Regulations Restricting Maximum Number Of Hours Truckers Can Drive At A Time Become Effective July 1, 2013

In February of this year, the U.S. Department of Transportation’s Federal Motor Carrier Safety Administration (“FMCSA”) approved new regulations modifying the number of hours commercial truck drivers can operate a vehicle during a given period of time.

These new hours-of-service (“HOS”) safety requirements became effective yesterday, July 1, 2013, and are intended to reduce the number of accidents caused by driver fatigue. The new regulations are estimated to ultimately save 19 lives and prevent 1,400 crashes and 560 injuries each year. Further, the regulations will act as a cost-cutting measure. According to Anne S. Ferro, the FMCSA Administrator, the new rules will result in an “estimated $280 million in savings from fewer large truck crashes and $470 million in savings from improved driver health.”

Although the regulations have preserved portions of the old rules, e.g. the eleven hour daily driving limit, they have substantially changed most and added new provisions. For example, the new rules cut the maximum number of hours a trucker can drive in a given week from 82 down to 70.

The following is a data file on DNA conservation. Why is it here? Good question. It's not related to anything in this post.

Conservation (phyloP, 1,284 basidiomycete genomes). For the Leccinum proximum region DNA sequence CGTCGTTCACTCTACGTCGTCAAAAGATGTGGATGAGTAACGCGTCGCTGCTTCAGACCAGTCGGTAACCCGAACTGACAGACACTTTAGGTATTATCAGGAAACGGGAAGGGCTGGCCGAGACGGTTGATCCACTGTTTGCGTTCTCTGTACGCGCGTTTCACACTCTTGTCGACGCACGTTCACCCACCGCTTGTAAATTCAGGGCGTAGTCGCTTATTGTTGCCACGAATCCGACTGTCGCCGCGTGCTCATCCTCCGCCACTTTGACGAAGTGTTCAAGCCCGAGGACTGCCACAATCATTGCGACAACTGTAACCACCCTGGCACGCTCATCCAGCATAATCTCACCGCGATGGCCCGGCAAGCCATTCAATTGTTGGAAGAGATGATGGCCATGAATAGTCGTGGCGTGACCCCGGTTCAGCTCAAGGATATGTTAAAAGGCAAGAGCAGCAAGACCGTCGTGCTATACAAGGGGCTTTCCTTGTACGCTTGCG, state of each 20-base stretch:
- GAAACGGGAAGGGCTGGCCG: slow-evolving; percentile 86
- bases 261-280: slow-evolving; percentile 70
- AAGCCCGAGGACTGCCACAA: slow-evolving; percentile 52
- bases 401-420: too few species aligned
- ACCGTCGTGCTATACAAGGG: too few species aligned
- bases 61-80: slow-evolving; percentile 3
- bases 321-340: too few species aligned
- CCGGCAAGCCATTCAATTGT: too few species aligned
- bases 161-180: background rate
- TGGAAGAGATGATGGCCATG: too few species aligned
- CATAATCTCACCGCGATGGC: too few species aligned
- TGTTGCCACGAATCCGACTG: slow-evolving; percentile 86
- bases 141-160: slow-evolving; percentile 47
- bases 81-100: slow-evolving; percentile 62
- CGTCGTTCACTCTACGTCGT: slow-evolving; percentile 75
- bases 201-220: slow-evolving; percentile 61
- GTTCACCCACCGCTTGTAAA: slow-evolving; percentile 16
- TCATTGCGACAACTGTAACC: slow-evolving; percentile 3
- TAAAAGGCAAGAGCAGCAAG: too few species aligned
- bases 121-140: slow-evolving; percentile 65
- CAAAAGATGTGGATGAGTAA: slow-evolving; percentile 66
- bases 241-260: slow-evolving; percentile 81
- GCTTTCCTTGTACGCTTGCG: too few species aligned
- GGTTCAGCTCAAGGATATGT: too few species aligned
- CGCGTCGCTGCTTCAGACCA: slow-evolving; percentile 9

The new provisions also mandate that truckers who have driven eight straight hours take a break of at least thirty minutes before they are permitted to return to work. Also, drivers that wish to “max out” the permissible number of weekly hours must rest a minimum of two nights per week from 1:00 a.m. to 5:00 a.m., the period which the FMCSA has declared is when the “24-hour body clock demands sleep the most.” This resting restriction is part of the”34-hour restart” program that requires truckers to have at least 34 consecutive hours off-duty to reset the clock on their work week.

In order to ensure compliance with the new regulations, the FMCSA has also instituted harsher penalties for violations of the rules. Trucking companies will now face civil penalties of up to $11,000 and drivers $2,750 for “egregious” violations of the regulations. An egregious violation means driving more than 3 hours beyond the established time limits.

Fatigued truck drivers have been shown to have slower reaction times and exhibit an increased risk of causing an accident. The dangers associated with fatigued driving have been exacerbated by the nature of the industry, which provides financial incentives to drivers that are able to deliver loads faster or in greater quantities. Truckers are able to deliver more loads or cover more miles by driving faster or longer and can earn more money.

Due to the immense weight and considerable size commercial trucks, proper operation of these vehicles is of particular importance. Negligence behind the wheel of such a vehicle can easily result in catastrophic accidents and severe injuries or death.

The qualified attorneys of Brassel, Alexander & Rice, LLC have extensive experience representing individuals who have been injured by the negligent driving of commercial truck drivers. If you or someone you know has been injured in a truck accident, contact the attorneys of Brassel, Alexander & Rice, LLC today.